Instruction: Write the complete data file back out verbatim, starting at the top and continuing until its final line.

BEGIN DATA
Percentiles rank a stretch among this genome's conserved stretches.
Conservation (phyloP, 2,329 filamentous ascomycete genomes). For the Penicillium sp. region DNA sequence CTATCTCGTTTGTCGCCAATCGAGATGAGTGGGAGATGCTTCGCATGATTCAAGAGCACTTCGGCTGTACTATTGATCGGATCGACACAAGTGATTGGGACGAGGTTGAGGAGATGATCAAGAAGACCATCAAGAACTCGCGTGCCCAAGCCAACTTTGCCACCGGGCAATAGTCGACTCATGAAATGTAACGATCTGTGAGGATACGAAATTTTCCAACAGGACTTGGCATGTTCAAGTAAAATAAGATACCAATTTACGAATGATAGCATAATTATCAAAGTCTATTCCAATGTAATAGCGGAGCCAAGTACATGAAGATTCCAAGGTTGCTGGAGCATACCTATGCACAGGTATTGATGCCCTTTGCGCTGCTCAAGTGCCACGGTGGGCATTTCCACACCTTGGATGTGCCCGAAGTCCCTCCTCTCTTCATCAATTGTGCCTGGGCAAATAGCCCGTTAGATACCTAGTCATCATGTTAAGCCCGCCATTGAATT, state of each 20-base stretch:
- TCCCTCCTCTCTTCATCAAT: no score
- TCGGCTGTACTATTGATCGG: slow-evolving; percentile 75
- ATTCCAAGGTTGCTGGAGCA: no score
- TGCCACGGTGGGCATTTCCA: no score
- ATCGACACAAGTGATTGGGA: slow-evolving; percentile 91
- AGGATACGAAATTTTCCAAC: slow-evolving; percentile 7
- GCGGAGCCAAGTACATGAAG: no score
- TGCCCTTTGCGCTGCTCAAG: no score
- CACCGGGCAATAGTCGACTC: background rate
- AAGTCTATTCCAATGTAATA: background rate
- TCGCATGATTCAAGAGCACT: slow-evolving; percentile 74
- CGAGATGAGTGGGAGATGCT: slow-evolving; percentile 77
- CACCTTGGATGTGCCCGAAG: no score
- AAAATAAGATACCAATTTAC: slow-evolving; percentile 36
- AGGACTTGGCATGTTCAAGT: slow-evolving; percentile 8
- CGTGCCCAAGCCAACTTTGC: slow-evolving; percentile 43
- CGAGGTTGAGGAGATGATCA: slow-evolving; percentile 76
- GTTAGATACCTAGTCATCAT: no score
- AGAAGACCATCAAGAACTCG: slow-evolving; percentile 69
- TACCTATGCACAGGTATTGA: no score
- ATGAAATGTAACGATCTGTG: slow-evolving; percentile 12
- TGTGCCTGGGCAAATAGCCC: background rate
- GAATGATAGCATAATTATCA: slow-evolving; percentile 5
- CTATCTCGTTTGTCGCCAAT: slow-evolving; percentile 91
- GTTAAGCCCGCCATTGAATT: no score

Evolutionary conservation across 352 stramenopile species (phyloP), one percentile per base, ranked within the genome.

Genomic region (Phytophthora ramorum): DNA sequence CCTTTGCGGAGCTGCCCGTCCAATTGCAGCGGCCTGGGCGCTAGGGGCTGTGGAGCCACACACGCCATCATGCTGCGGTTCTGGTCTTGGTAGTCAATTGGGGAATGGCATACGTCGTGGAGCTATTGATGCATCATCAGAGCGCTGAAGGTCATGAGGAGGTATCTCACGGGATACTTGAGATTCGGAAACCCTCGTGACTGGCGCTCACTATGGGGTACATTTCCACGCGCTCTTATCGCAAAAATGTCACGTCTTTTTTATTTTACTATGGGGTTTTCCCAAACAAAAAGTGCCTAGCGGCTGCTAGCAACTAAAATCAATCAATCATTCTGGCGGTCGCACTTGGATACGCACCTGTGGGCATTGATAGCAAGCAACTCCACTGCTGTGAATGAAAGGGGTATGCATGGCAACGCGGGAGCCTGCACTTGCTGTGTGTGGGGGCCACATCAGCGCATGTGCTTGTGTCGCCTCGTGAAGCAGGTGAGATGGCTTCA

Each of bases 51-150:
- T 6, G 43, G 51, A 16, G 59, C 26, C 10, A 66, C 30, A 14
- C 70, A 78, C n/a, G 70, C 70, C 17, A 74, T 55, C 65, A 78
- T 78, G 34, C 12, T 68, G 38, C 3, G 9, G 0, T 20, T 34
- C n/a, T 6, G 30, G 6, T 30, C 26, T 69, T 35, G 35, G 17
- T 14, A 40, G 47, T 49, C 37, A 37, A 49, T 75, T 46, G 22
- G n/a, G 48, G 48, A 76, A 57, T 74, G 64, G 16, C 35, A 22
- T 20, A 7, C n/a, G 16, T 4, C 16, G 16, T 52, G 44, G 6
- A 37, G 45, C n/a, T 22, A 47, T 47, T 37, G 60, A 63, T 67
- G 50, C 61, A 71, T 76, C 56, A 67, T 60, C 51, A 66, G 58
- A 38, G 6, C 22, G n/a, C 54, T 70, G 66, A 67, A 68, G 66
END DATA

Percentiles rank a stretch among this genome's conserved stretches.
Conservation (phyloP, 2,329 filamentous ascomycete genomes). For the Penicillium sp. region DNA sequence CTATCTCGTTTGTCGCCAATCGAGATGAGTGGGAGATGCTTCGCATGATTCAAGAGCACTTCGGCTGTACTATTGATCGGATCGACACAAGTGATTGGGACGAGGTTGAGGAGATGATCAAGAAGACCATCAAGAACTCGCGTGCCCAAGCCAACTTTGCCACCGGGCAATAGTCGACTCATGAAATGTAACGATCTGTGAGGATACGAAATTTTCCAACAGGACTTGGCATGTTCAAGTAAAATAAGATACCAATTTACGAATGATAGCATAATTATCAAAGTCTATTCCAATGTAATAGCGGAGCCAAGTACATGAAGATTCCAAGGTTGCTGGAGCATACCTATGCACAGGTATTGATGCCCTTTGCGCTGCTCAAGTGCCACGGTGGGCATTTCCACACCTTGGATGTGCCCGAAGTCCCTCCTCTCTTCATCAATTGTGCCTGGGCAAATAGCCCGTTAGATACCTAGTCATCATGTTAAGCCCGCCATTGAATT, state of each 20-base stretch:
- TCCCTCCTCTCTTCATCAAT: no score
- TCGGCTGTACTATTGATCGG: slow-evolving; percentile 75
- ATTCCAAGGTTGCTGGAGCA: no score
- TGCCACGGTGGGCATTTCCA: no score
- ATCGACACAAGTGATTGGGA: slow-evolving; percentile 91
- AGGATACGAAATTTTCCAAC: slow-evolving; percentile 7
- GCGGAGCCAAGTACATGAAG: no score
- TGCCCTTTGCGCTGCTCAAG: no score
- CACCGGGCAATAGTCGACTC: background rate
- AAGTCTATTCCAATGTAATA: background rate
- TCGCATGATTCAAGAGCACT: slow-evolving; percentile 74
- CGAGATGAGTGGGAGATGCT: slow-evolving; percentile 77
- CACCTTGGATGTGCCCGAAG: no score
- AAAATAAGATACCAATTTAC: slow-evolving; percentile 36
- AGGACTTGGCATGTTCAAGT: slow-evolving; percentile 8
- CGTGCCCAAGCCAACTTTGC: slow-evolving; percentile 43
- CGAGGTTGAGGAGATGATCA: slow-evolving; percentile 76
- GTTAGATACCTAGTCATCAT: no score
- AGAAGACCATCAAGAACTCG: slow-evolving; percentile 69
- TACCTATGCACAGGTATTGA: no score
- ATGAAATGTAACGATCTGTG: slow-evolving; percentile 12
- TGTGCCTGGGCAAATAGCCC: background rate
- GAATGATAGCATAATTATCA: slow-evolving; percentile 5
- CTATCTCGTTTGTCGCCAAT: slow-evolving; percentile 91
- GTTAAGCCCGCCATTGAATT: no score

Evolutionary conservation across 352 stramenopile species (phyloP), one percentile per base, ranked within the genome.

Genomic region (Phytophthora ramorum): DNA sequence CCTTTGCGGAGCTGCCCGTCCAATTGCAGCGGCCTGGGCGCTAGGGGCTGTGGAGCCACACACGCCATCATGCTGCGGTTCTGGTCTTGGTAGTCAATTGGGGAATGGCATACGTCGTGGAGCTATTGATGCATCATCAGAGCGCTGAAGGTCATGAGGAGGTATCTCACGGGATACTTGAGATTCGGAAACCCTCGTGACTGGCGCTCACTATGGGGTACATTTCCACGCGCTCTTATCGCAAAAATGTCACGTCTTTTTTATTTTACTATGGGGTTTTCCCAAACAAAAAGTGCCTAGCGGCTGCTAGCAACTAAAATCAATCAATCATTCTGGCGGTCGCACTTGGATACGCACCTGTGGGCATTGATAGCAAGCAACTCCACTGCTGTGAATGAAAGGGGTATGCATGGCAACGCGGGAGCCTGCACTTGCTGTGTGTGGGGGCCACATCAGCGCATGTGCTTGTGTCGCCTCGTGAAGCAGGTGAGATGGCTTCA

Each of bases 51-150:
- T 6, G 43, G 51, A 16, G 59, C 26, C 10, A 66, C 30, A 14
- C 70, A 78, C n/a, G 70, C 70, C 17, A 74, T 55, C 65, A 78
- T 78, G 34, C 12, T 68, G 38, C 3, G 9, G 0, T 20, T 34
- C n/a, T 6, G 30, G 6, T 30, C 26, T 69, T 35, G 35, G 17
- T 14, A 40, G 47, T 49, C 37, A 37, A 49, T 75, T 46, G 22
- G n/a, G 48, G 48, A 76, A 57, T 74, G 64, G 16, C 35, A 22
- T 20, A 7, C n/a, G 16, T 4, C 16, G 16, T 52, G 44, G 6
- A 37, G 45, C n/a, T 22, A 47, T 47, T 37, G 60, A 63, T 67
- G 50, C 61, A 71, T 76, C 56, A 67, T 60, C 51, A 66, G 58
- A 38, G 6, C 22, G n/a, C 54, T 70, G 66, A 67, A 68, G 66